In Buddhism, where enlightenment is a primary goal, it is featured in pictures of the Medication Buddha. He is holding Haritaki in both palms. In one palm Haritaki is a component which gives eternal life, an incredible benefit. In Tibetan Buddhism Haritaki is part of nearly every medication. It is likewise acknowledged for its metaphysical powers, being referred to as “Supreme Nectar that Lights up the Mind”.
A systematic review from 2016 examined the preclinical and small human trials that have been conducted with certain commercially available strains of probiotic bacteria and found that among those tested, Bifidobacterium and Lactobacillusgenera (B. longum, B. breve, B. infantis, L. helveticus, L. rhamnosus, L. plantarum, and L. casei), had the most potential to be useful for certain central nervous system disorders.
“We have conducted a registry study of almost 15,000 patients who have had the vagus nerve in their stomach severed. Between approximately 1970-1995 this procedure was a very common method of ulcer treatment. If it really is correct that Parkinson’s starts in the gut and spreads through the vagus nerve, then these vagotomy patients should naturally be protected against developing Parkinson’s disease,” explains postdoc at Aarhus University Elisabeth Svensson on the hypothesis behind the study.
A number of the physical benefits come from the impacts that Haritaki has on the gastro-intestinal system. As science is showing, a lively healthy stomach and intestinal tract means that all the organs such as the liver and kidneys are receiving contaminant complimentary material for them to deal with. This in turn means that the remainder of the body receives blood that has dietary value, and therefore boosts optimum efficiency.
Haritaki (Terminalia chebula Retz., Family: Combretaceae) possesses a great therapeutic value and is widely distributed in India, up to an altitude of 1500 m. Though Terminalia chebula Retz is the only botanical source of Haritaki, the uses of its varieties along with their sources, identifying features and therapeutic uses are described in Ayurvedic classics and other medical literature. In the present study, a detailed review has been carried out on different varieties of Haritaki.
Literally meaning “three fruits,” triphala is a traditional Ayurvedic herbal formulation consisting of three fruits native to the Indian subcontinent: Amalaki (Emblica officinalis), Bibhitaki, (Terminalia belerica) and Haritaki (Terminalia chebula). Also known as “triphala churna,” it is one of the most popular formulas in Ayurveda and has many health benefits for all three of Ayurveda's dosha constitutions. Take the free Ayurvedic Profile™ quiz to learn your constitution and state of imbalance.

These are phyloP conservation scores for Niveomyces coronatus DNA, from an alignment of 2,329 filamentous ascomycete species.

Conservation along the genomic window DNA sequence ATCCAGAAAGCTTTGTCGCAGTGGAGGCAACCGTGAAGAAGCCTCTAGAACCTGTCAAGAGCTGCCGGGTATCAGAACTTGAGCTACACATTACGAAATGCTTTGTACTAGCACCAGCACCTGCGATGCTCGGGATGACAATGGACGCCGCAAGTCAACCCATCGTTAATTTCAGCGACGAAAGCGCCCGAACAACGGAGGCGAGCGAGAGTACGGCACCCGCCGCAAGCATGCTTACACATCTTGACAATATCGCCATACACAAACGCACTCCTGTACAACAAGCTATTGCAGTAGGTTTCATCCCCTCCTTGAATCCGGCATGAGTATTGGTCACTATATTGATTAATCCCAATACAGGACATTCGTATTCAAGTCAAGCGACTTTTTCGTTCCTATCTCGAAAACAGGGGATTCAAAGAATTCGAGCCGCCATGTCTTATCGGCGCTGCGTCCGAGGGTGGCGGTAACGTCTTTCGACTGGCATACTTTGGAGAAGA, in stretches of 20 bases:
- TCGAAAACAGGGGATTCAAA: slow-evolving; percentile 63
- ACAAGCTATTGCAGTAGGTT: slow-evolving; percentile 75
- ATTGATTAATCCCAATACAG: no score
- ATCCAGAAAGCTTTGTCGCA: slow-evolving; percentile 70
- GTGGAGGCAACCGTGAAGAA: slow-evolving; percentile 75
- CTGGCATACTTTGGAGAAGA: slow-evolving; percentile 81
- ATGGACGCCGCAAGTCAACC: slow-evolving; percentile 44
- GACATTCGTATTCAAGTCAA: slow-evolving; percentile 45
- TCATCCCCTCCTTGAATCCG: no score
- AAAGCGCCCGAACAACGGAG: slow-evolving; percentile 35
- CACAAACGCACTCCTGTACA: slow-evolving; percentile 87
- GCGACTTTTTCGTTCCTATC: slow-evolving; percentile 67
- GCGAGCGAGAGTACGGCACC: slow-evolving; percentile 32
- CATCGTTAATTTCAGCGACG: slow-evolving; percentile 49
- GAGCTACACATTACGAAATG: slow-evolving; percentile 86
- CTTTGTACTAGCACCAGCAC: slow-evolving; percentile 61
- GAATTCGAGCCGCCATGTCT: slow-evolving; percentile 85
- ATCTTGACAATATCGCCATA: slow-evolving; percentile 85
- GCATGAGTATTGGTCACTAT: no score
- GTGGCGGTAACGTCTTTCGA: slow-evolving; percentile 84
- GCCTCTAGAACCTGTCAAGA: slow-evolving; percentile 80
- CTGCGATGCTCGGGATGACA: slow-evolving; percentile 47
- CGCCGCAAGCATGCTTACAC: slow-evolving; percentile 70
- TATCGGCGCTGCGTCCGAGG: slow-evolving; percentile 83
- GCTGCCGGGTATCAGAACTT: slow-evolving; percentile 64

5] Instead of Tea or Coffee prepare a decoction from the equal parts of stem of Guduchi (Tinospora cordifolia), fruit of Neem, leaf of snakeguard, and Triphala. A dose of 14 to 28 ml should be taken twice/day. Take it only after cooling down to the room temperature. If you dont find the taste of above one, try this second option - prepare a decoction of equal parts of dried ginger, fruit of coriander, and leaf of snakeguard. A dose of 14 to 28 ml should be taken twice/day, keep in mind if you are mixing sugar- dont boil the sugar.
As one of the three ingredients in the Ayurvedic super formula Triphala, Haritaki is considered to be one of the best herbs for balancing vata dosha. Supporting the body's natural cleansing process, it gently removes accumulated natural toxins in the gastrointestinal tract. As a rejuvenative, it strengthens and nourishes the tissues and supports the proper function of the colon, lungs, liver, and spleen. Haritaki is traditionally used to address all vata-related imbalances. It maintains regular elimination, helps promote healthy body mass, and supports comfortable and complete digestion. Haritaki is highly revered in India, as it is believed to increase energy, intelligence, and awareness.*
While haritaki is so well known for its affinity for vata, haritaki is acutally tridoshic, meaning that it can help bring balance to all three doshas. We can partly make sense of this by looking at its rasa (taste). Haritaki contains five of the six tastes, all but salty. Thanks to the sweet, bitter, and astringent tastes, haritaki can help pacify excess pitta; with the presence of the astringent, bitter, and pungent tastes, it helps remove excess kapha; and with the sweet and sour tastes, it helps with excess vata.12 Beyond this, we don’t really know what makes haritaki tridoshic with such a knack for removing any excess dosha. This is one of haritaki’s prabhavas, or unique, inexplicable actions (and yes, haritaki has more than one prabhava!). And yet, somehow haritaki gracefully pulls it off.
“As a tonic for promoting and preventing the effects of age, chebulic myrobalan [haritaki] should be taken every morning with salt during the rainy season, with sugar in the autumn, with ginger in the first half of winter, with long pepper in the second half of winter, with honey in the spring, and with treacle in the hot months.”— Traditional Ayurvedic instruction21
There are many paths to enlightenment. I recommend meditation and following the teachings of an enlightened master. Why try something on your own that others have mastered and are able to guide you through? If I use the analogy of wanting to become a brain surgeon, why would you consider experimenting on your own, or why bother spending time studying with a book only? Another option is to train with a regular General practitioner. That is not going to get you very far either. Even studying with a heart surgeon is unsafe. Go for the best training that is proven and available. Anything else is illogical.